The challenge of nurse innovation in the Australian context of universal health care
Cashin, A in press, 'The challenge of nurse innovation in the Australian context of universal health care', Collegian, vol. 22, no. 3, pp. 319-324.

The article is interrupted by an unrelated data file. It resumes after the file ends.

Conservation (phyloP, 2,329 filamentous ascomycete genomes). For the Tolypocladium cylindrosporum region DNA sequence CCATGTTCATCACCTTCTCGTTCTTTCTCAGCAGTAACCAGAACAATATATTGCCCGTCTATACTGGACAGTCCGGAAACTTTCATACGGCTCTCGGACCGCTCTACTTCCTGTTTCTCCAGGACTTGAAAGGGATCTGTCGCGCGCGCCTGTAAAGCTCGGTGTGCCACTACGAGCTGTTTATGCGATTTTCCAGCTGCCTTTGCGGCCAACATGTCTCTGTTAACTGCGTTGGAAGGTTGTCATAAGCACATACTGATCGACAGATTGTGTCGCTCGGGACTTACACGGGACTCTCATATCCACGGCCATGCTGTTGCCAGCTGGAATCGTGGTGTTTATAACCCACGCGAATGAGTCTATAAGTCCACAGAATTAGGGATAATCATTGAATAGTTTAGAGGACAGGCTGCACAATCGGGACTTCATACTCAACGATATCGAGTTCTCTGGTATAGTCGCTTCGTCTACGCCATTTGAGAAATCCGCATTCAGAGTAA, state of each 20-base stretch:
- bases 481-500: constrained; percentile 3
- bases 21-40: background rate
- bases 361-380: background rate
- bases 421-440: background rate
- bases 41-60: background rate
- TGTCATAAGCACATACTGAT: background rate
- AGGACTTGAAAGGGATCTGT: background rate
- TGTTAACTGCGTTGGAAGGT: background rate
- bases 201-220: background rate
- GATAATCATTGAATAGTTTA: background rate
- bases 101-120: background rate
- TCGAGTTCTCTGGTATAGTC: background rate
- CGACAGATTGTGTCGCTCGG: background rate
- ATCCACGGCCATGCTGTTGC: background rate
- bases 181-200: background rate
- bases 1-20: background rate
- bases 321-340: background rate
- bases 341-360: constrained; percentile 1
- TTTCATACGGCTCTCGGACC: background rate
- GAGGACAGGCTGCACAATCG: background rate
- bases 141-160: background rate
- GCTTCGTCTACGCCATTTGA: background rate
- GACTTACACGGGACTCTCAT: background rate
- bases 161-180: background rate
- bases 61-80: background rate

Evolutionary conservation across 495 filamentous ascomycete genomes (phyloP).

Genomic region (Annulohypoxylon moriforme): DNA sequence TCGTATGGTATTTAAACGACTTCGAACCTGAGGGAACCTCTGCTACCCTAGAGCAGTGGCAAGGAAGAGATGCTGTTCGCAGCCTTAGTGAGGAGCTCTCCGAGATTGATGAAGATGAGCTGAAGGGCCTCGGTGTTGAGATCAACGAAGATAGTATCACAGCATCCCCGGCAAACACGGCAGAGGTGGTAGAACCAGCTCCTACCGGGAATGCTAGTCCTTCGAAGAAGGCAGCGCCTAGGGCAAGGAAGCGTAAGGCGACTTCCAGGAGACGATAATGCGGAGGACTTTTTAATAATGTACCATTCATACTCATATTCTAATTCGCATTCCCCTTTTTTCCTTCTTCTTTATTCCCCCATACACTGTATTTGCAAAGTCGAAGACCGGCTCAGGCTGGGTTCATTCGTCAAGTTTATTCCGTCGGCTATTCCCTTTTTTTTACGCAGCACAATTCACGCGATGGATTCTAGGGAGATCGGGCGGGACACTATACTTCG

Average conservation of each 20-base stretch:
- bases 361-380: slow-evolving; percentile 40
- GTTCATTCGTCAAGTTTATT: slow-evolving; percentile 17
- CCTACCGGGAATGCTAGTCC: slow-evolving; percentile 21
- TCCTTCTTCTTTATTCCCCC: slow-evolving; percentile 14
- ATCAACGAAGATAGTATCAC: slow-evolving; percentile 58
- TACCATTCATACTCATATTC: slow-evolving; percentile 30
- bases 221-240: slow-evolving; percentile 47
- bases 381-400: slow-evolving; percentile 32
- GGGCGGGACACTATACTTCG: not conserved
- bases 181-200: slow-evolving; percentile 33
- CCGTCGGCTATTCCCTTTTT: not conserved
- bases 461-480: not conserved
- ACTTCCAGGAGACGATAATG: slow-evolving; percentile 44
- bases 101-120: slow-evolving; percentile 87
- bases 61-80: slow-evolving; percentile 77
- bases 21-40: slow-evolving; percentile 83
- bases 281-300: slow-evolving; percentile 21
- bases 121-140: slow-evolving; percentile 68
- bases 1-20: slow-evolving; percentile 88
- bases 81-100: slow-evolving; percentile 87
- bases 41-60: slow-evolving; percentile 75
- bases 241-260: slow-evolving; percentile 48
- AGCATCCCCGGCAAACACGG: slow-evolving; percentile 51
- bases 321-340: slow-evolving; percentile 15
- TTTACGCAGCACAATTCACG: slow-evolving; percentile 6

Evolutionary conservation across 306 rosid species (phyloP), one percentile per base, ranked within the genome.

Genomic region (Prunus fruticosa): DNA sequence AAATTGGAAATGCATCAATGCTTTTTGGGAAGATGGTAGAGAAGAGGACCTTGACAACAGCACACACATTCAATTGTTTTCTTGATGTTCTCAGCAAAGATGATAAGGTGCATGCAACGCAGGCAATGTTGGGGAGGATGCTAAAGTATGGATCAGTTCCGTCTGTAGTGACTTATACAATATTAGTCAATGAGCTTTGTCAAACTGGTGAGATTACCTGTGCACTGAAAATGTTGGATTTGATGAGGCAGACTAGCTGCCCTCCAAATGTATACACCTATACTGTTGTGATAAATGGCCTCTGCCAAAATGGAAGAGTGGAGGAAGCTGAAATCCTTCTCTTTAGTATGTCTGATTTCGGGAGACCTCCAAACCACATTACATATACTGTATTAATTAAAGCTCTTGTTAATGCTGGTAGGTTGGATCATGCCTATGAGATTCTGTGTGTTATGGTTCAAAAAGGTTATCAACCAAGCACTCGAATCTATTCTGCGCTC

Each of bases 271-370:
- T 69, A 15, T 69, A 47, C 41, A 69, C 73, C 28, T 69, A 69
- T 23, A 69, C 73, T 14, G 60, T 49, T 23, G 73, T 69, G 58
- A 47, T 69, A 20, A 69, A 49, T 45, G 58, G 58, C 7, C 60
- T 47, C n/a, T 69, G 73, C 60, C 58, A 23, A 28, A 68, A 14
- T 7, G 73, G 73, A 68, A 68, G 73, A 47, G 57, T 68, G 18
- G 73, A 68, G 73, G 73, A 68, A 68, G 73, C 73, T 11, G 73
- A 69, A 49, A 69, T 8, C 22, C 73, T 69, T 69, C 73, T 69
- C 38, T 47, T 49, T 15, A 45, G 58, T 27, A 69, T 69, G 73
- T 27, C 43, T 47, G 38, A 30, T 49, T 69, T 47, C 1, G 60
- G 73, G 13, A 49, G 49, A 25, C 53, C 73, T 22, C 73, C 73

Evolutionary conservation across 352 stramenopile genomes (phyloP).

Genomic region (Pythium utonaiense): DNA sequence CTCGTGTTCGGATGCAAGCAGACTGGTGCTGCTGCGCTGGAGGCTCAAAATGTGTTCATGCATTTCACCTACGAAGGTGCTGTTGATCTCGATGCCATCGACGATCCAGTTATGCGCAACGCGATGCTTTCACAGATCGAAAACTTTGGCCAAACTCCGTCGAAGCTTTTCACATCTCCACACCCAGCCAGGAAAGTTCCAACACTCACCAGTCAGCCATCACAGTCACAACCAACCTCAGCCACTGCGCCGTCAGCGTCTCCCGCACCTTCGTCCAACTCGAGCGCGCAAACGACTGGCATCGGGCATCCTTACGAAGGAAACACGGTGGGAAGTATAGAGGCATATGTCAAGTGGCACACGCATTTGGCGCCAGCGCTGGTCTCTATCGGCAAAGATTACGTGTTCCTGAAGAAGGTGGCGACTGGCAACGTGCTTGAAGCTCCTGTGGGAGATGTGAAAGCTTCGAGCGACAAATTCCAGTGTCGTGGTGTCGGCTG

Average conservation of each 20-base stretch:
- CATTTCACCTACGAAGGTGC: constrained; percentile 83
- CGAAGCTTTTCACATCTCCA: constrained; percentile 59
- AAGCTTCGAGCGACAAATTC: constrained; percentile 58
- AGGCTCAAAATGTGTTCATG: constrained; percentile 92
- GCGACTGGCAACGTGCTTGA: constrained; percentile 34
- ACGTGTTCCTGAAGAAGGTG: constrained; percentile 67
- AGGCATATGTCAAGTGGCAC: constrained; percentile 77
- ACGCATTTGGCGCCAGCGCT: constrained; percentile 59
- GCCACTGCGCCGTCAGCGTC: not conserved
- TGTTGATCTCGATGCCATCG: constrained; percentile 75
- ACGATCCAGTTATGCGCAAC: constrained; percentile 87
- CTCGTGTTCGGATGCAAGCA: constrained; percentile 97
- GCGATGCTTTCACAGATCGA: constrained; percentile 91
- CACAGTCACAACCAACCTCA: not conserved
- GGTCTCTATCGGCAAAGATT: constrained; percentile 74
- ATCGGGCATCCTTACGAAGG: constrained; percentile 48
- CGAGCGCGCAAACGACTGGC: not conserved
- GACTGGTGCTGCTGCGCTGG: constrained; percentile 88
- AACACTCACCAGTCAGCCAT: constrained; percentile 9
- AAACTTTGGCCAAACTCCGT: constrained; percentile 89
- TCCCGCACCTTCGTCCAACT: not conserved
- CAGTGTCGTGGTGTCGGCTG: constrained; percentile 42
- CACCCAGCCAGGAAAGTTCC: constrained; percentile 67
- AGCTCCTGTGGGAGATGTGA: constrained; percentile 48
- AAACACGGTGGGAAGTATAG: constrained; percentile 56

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As nursing pushes further into the realm of primary health care in Australia, an understanding of the challenges to achieving reasonable federal funding of nursing services needs to be understood. This understanding is underpinned by a comprehensive understanding of the concept of universal health care, how the concept relates to the Australian health care context, and the resultant challenges to innovation in health care service delivery in Australia. Universal health care is a global mission and was the most recent theme for the International Council of Nurses Congress in Australia. Universal health care as a concept represents a fundamental shift from the development and funding of discrete interventions or programmes, to that of developing systems of health care. The three critical elements required are a clear definition of what is considered health care and funded for who, how the system is financed, and evaluation. Australia has a system of universal health care and all three elements are addressed. Organised medicine, a key objector to the introduction of the current approach to universal health care in Australia, soon adapted to it, and now fiercely resists change. Medico centricity poses challenges to sustainability as innovation is inhibited. This challenge is illustrated through consideration of the implementation of the financial policy that gave Nurse Practitioners access as providers and prescribers within Medicare funded services.